Activision shops new deals for Overwatch
Activision Blizzard is shopping additional media rights and major apparel and licensing deals for the Overwatch League.
Twitch is just five months into a two-year, $90 million exclusive streaming deal that covers the globe except for China, home to its largest fan base outside the U.S. by a wide margin. In China, two of the three streaming partnerships are one-year deals, meaning executives are already back in market.
Brandon Snow, new Activision Blizzard esports chief revenue officer who was recently hired away from the NBA, said being able to return to the massive Chinese market with actual viewership data from the first four months of the season will drive up prices.
“I would say that we see substantial growth in the media rights and distribution of our games,” said Snow, who spent two years in Beijing developing the NBA’s Chinese business. “When we think of the game growing, we’ve got 43 million people playing this, with over half that audience being outside the U.S., and a lot of that coming from China. The ability to distribute our league and games in those markets has a lot of upside beyond where we currently are.”
Snow would not speculate on what those deals would be worth, but two league sources believe new China deals could draw well into the eight figures annually. Prices were never disclosed for the initial round of Chinese rights, but sources said they were not major revenue drivers compared to the Twitch deal.
Activision Blizzard also is targeting Chinese markets in its goal of selling six expansion franchises in the Overwatch League. Today, the Shanghai Dragons, owned by Overwatch distributor NetEase, is the only Chinese-based team in the league. The Dragons are 0-30 in Overwatch League play.
NetEase’s streaming platform also has media rights in China, along with ZhanQi TV and Panda TV. The latter two are the one-year deals. Snow said Activision Blizzard has “a lot of flexibility” about how to structure its distribution in China.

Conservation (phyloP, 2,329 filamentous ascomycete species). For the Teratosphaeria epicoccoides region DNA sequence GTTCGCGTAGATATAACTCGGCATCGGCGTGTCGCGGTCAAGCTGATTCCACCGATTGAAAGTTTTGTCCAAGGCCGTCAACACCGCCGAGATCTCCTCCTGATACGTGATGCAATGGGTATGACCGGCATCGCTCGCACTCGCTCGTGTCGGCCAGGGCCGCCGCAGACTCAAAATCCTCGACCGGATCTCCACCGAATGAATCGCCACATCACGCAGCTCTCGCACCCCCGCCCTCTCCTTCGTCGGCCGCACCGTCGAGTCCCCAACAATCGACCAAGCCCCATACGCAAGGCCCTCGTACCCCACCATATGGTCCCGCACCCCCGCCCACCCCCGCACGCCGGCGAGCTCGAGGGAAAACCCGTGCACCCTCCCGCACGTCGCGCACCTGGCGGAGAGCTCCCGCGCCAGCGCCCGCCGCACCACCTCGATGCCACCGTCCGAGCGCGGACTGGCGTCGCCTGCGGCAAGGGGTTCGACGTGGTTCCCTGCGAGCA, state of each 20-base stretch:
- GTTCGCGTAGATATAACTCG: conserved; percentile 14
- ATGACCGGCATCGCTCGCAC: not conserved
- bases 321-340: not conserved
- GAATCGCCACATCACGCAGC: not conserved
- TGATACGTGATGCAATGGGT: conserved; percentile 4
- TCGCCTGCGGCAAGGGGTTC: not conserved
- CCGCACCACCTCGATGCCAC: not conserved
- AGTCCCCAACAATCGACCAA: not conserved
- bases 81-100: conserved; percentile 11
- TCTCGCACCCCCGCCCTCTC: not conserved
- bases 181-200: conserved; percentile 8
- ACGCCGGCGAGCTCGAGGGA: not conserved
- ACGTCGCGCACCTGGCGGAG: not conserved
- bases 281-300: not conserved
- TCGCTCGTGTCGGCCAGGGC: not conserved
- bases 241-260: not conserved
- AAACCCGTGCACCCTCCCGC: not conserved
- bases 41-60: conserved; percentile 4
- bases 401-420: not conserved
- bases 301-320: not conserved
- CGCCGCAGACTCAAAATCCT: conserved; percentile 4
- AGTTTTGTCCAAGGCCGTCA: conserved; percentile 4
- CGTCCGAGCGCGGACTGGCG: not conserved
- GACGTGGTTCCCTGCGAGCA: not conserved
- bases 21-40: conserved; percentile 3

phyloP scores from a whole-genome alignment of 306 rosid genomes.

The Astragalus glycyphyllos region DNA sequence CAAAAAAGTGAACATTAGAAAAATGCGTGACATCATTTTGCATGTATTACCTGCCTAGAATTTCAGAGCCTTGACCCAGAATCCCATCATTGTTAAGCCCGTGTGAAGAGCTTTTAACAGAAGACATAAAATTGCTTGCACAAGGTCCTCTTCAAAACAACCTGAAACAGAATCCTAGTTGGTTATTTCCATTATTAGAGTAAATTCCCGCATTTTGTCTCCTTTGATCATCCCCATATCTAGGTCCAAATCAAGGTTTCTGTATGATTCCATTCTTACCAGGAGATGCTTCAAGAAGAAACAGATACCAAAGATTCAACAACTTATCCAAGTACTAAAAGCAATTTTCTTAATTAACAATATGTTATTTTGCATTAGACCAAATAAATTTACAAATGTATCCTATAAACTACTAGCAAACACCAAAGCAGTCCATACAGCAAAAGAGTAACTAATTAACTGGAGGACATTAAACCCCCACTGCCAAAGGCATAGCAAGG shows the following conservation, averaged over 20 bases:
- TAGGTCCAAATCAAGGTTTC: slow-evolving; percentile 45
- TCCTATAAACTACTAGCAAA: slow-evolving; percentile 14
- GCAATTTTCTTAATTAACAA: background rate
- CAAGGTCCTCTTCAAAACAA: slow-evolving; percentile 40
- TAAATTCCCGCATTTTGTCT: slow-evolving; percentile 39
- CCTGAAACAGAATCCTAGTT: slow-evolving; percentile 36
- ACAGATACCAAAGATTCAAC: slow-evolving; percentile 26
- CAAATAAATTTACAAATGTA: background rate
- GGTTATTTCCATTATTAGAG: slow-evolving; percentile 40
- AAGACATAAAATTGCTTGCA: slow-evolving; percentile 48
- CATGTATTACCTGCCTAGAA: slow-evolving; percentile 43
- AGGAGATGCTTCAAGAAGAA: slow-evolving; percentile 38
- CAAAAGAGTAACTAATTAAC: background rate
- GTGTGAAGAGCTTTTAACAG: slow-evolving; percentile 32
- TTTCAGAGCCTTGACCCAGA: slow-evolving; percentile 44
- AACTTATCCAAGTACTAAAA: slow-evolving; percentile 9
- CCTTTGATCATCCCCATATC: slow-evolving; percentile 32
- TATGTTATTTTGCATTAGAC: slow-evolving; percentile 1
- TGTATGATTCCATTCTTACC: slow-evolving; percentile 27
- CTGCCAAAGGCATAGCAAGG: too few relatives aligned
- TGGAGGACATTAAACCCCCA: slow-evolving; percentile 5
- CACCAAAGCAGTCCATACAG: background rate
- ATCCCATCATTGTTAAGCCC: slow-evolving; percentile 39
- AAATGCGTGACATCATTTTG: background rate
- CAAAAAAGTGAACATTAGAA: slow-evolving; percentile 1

“Any other relationships we may add through the franchise-based approach will help kind of shape that,” Snow said. “But the demand is there, it’s just a matter of putting it together the right way based on our business.”
Snow said the Overwatch League also is pursuing linear TV deals elsewhere for shoulder programming and feature content not covered by the Twitch deal.
Separately, Activision Blizzard also has been searching for help building an apparel and licensing business.
The league issued an RFP for a licensed merchandise partner at some point in the last few months, sources said. The initial respondents blanched at the terms, sources said, but Activision Blizzard reworked the terms and discussions are continuing. Legends and Fanatics are among those involved.
There’s also a hunt underway for an apparel sponsor/licensee, and talks have included traditional athletic apparel brands and others less familiar to the sports industry, Snow said. Activision Blizzard wants a company eager to re-imagine the entire concept of esports competition and lifestyle wear, he said.
“One of the things we’re very excited about is redefining what esports wear actually is,” Snow said. “To me, I don’t understand why the industry defaulted to just soccer jerseys as what the athletes wear. So the leadership position we have with Overwatch League, and what we are as a global footprint, allows the opportunity to maybe reset what that looks like.”
Teams believe there is serious unmet demand for team- and game-branded merchandise, but diversity of products and inventory management have been difficult with Activision Blizzard handling it in-house so far, one source said.
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